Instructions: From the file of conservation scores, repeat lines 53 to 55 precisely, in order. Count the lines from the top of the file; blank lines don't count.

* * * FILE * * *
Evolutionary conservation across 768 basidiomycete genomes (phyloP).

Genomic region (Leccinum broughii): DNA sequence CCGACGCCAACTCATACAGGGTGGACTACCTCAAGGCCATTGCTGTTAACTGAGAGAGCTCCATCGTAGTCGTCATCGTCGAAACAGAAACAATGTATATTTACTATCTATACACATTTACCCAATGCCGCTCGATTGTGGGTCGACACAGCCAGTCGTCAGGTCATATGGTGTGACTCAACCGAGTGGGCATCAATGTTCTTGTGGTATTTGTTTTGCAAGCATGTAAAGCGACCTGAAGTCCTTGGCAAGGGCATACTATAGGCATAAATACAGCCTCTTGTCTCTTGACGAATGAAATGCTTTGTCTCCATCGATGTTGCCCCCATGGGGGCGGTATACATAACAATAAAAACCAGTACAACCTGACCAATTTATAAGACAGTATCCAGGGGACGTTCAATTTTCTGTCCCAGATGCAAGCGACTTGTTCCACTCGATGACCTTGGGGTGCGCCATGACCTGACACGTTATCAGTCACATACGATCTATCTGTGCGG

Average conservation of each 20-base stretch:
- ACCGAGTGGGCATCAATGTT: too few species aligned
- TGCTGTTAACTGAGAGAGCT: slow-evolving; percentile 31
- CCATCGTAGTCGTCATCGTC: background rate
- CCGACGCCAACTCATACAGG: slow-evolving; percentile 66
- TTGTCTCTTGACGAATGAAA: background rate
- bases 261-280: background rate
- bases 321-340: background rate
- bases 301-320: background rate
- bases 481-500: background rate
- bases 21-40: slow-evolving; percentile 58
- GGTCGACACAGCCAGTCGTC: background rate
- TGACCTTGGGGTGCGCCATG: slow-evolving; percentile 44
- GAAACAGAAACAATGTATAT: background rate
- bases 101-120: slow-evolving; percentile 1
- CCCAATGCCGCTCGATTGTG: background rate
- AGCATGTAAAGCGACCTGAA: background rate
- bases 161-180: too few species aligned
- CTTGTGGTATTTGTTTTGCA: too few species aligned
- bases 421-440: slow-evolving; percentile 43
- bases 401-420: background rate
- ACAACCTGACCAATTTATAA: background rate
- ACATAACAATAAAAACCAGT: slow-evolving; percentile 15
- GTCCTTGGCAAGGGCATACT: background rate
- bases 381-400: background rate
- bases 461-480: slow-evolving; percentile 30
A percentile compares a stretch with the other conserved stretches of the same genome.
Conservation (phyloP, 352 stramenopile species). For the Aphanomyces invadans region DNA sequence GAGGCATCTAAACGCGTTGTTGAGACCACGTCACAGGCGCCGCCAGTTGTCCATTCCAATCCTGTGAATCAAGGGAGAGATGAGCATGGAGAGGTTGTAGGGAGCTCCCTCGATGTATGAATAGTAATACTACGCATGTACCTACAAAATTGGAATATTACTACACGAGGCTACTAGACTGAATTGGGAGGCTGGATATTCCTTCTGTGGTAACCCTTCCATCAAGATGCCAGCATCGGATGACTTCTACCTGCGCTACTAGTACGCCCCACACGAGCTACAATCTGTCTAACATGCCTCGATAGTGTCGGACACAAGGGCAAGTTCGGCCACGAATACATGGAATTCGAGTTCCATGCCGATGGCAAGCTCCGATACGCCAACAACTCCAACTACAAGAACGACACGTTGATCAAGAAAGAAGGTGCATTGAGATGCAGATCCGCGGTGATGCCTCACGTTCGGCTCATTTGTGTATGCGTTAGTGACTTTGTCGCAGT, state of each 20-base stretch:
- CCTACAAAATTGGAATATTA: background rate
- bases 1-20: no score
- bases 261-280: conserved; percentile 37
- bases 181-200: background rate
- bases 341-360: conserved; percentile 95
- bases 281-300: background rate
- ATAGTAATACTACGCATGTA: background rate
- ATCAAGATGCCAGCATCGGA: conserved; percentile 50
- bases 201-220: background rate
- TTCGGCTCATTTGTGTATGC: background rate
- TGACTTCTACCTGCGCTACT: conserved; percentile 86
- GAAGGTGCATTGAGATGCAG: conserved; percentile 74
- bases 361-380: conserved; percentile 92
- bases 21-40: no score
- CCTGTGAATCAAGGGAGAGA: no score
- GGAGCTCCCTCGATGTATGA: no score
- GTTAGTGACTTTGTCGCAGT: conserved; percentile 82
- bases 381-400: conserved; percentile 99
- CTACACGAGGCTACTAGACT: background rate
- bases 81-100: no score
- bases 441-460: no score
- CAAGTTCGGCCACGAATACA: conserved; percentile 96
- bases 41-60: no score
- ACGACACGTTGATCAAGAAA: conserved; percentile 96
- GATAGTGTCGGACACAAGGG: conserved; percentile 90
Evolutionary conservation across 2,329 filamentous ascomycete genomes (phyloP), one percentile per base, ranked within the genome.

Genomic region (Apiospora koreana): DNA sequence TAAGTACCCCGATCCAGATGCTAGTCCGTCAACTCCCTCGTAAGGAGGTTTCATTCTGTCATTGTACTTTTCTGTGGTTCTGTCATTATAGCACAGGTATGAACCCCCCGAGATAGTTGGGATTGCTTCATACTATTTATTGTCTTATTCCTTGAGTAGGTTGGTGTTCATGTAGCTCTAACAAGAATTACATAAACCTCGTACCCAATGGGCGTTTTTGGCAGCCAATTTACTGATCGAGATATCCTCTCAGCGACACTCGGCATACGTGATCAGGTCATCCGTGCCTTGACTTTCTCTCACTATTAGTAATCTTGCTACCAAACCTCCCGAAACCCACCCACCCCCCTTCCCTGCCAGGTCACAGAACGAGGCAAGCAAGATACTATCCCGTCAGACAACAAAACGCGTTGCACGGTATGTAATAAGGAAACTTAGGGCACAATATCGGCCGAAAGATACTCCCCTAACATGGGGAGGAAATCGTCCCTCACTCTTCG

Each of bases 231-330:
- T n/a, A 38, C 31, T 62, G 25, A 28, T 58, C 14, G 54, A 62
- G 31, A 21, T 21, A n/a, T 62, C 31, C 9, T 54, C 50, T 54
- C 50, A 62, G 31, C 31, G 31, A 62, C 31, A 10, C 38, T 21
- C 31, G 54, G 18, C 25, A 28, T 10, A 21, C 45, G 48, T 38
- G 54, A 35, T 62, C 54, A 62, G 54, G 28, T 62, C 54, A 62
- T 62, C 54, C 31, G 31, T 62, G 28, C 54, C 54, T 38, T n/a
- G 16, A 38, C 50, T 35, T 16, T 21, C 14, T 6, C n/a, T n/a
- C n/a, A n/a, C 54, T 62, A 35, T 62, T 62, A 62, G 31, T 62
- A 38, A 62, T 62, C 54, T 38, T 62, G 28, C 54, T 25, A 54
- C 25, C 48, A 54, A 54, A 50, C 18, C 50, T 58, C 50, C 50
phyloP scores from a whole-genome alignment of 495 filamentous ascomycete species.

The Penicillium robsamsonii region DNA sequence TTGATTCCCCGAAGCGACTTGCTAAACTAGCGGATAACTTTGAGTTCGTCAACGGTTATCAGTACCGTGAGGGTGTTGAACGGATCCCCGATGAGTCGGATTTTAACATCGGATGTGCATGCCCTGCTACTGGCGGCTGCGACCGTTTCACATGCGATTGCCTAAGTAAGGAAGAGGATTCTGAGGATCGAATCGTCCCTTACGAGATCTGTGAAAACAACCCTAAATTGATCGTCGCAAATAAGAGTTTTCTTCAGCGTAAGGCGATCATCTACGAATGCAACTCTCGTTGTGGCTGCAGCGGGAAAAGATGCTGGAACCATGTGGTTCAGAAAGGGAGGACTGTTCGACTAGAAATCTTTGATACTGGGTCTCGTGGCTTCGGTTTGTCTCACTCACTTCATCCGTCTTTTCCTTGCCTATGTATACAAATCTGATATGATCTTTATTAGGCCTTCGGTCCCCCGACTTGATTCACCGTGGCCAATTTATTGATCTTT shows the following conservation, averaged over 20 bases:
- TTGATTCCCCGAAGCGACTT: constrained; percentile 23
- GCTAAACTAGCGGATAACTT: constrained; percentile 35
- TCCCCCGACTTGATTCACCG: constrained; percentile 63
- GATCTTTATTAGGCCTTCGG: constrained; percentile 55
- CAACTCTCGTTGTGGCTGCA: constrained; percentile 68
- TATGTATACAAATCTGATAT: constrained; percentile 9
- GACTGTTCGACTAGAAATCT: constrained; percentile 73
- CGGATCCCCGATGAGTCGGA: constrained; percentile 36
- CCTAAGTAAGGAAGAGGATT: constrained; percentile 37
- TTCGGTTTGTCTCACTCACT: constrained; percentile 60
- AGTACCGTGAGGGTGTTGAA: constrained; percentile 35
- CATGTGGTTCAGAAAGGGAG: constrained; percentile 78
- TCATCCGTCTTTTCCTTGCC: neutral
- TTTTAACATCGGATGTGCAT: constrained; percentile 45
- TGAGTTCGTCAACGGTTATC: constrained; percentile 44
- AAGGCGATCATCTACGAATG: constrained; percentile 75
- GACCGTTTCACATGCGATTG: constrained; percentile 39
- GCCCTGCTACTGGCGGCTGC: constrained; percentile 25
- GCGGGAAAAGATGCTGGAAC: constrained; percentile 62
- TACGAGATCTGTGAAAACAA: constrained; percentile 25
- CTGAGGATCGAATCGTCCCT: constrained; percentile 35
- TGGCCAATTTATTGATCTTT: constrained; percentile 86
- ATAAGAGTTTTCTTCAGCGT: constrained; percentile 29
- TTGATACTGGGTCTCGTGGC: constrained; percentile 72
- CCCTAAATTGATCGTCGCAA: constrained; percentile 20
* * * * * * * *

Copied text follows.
- bases 41-60: no score
- ACGACACGTTGATCAAGAAA: conserved; percentile 96
- GATAGTGTCGGACACAAGGG: conserved; percentile 90